A drive by a bloc of Islamic nations for a global ban on “defamation of religions and prophets” has thrown a major kink into U.S. hopes for an overhaul of the leading U.N. human rights body.
The proposal by the 57-nation Organization of the Islamic Conference (OIC), floated last week amid violent protests over the publication in Europe of cartoons mocking the prophet Muhammad, came as U.N. delegates were trying to negotiate the charter for a new Human Rights Council.
“It’s a giant monkey wrench in the process, and that is what it was designed to be,” said Hillel C. Neuer, executive director of the Geneva-based United Nations Watch, a watchdog group that has closely followed the talks.
“To include this in the charter, just as an appeasement to violence, would taint the body before it even began,” he said.
The Bush administration has made reform of the discredited U.N. Human Rights Commission a top priority, demanding tighter membership rules and new powers to target individual governments.
A number of leading human rights organizations say the current U.N. body has become a captive of the worst violators, who secure a seat on the commission just to block action against them.
Swedish diplomat Jan Eliasson, president of the U.N. General Assembly, has been huddling with the major players since a draft charter text was circulated Feb. 1. Backers had hoped to have a deal before the next meeting of the current commission, set for mid-March in Geneva.
The OIC-proposed amendment states that “defamation of religions and prophets is inconsistent with the right to freedom of expression” and that governments and the press have a “responsibility in promoting tolerance and respect for religious and cultural values.”
Private human rights groups say the most problematic part of the amendment is a call for the new U.N. council to “prevent instances of intolerance, discrimination, incitement of hatred and violence arising from any actions against religions, prophets and beliefs which threaten the enjoyment of human rights and fundamental freedoms.”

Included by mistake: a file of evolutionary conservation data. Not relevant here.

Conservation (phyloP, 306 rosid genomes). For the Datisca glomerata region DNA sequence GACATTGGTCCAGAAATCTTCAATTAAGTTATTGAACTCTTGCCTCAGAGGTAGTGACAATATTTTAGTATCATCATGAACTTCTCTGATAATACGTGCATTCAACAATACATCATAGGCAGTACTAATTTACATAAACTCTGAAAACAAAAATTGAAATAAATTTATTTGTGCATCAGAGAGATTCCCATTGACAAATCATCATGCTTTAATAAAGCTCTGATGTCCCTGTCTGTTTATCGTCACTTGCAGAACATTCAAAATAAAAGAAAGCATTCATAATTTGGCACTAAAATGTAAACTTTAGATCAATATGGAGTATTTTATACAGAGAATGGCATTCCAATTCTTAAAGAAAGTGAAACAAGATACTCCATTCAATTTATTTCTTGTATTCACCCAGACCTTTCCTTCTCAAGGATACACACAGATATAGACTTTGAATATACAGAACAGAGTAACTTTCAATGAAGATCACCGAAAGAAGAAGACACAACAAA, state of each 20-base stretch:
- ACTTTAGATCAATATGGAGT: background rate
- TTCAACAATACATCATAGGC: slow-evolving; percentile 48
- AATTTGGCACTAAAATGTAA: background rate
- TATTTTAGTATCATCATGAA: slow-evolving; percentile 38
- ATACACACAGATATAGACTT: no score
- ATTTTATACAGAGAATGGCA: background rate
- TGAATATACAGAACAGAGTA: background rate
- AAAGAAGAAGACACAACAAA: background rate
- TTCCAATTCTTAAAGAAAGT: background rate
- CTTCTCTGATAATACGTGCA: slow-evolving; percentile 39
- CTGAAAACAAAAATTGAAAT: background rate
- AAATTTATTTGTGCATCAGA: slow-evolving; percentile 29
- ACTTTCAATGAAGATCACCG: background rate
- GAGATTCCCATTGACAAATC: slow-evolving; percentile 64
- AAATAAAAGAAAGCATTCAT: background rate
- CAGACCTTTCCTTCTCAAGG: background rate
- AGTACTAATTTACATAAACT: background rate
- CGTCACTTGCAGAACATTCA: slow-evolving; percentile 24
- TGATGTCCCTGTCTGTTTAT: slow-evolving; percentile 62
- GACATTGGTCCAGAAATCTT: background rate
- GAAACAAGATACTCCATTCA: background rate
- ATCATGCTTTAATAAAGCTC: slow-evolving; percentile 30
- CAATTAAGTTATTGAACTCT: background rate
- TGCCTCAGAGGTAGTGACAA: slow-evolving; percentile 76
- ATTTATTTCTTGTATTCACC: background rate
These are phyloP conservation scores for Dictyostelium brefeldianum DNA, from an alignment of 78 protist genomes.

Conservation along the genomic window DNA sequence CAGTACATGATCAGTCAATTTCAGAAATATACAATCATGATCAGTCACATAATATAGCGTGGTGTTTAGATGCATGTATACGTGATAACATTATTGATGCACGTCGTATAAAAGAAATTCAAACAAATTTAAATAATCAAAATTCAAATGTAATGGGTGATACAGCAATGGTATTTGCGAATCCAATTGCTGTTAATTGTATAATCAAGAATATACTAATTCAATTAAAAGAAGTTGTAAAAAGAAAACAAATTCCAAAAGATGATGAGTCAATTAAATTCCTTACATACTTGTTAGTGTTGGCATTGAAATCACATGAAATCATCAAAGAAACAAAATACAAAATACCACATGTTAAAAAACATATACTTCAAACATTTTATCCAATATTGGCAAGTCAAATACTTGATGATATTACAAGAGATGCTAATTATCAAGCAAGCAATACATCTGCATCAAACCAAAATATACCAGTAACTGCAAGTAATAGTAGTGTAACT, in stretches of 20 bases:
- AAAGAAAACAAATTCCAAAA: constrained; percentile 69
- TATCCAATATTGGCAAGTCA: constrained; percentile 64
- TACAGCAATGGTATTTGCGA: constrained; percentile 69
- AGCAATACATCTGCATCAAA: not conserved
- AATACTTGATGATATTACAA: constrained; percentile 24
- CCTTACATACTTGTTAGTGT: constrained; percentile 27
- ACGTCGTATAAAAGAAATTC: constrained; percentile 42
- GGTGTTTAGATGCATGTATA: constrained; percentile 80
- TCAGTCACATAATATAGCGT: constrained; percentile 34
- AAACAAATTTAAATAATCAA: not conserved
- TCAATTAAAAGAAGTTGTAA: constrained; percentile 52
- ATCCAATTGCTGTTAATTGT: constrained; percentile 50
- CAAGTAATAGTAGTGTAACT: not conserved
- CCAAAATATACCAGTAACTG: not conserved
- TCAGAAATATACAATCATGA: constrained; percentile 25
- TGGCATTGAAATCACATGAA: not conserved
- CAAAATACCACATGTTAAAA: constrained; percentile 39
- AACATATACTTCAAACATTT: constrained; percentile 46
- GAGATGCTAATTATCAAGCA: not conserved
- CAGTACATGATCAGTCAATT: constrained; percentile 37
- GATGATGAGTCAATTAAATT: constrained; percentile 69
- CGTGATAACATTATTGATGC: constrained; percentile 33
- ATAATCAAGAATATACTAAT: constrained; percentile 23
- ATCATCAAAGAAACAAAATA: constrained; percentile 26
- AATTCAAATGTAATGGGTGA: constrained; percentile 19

Jennifer L. Windsor, executive director of the human rights group Freedom Watch, said the OIC effort was one of a number of attempts by nations and blocs at the United Nations to “dumb down the human rights standards.”
Freedom Watch has opposed anti-blasphemy laws both in Europe and the Islamic world as an infringement on free speech, she said. “It is never a good idea to protect one human right by repressing another.”
Mr. Neuer said the OIC proposal, as worded, would apply equally to anti-Semitic and anti-Christian articles and images that are carried by many Arab and Middle East news organizations, including many in state-controlled outlets.
“That just underscores the lack of good faith in what’s going on,” he said.
With talks at a critical juncture, U.S. officials have taken a guarded approach to the OIC idea.
“We’ve seen the language, and we are considering what to do,” U.N. Ambassador John R. Bolton told reporters last week.
Secretary of State Condoleezza Rice said at a Senate hearing yesterday that the Bush administration was insisting on real changes for the U.N. human rights body, including blackballing from membership any state under sanctions for terrorism or human rights abuses.
“This seems to us a rather self-evident matter, but it isn’t a terribly popular position, it turns out,” she said.
U.N. Secretary-General Kofi Annan told reporters in New York last week he thought the OIC amendments were offered in good faith.
The Islamic bloc proposal “is not inflammatory,” Mr. Annan said. “I don’t think it is something that goes counter to the spirit of the Universal Declaration of Human Rights, or even freedom of the press.”
But T. Kumar, a human rights specialist with the Washington office of Amnesty International, said introducing such potentially far-reaching language so late in the process makes an agreement harder to reach.
“It would have been better for everyone if they had introduced this back in September when the first cartoons came out,” he said.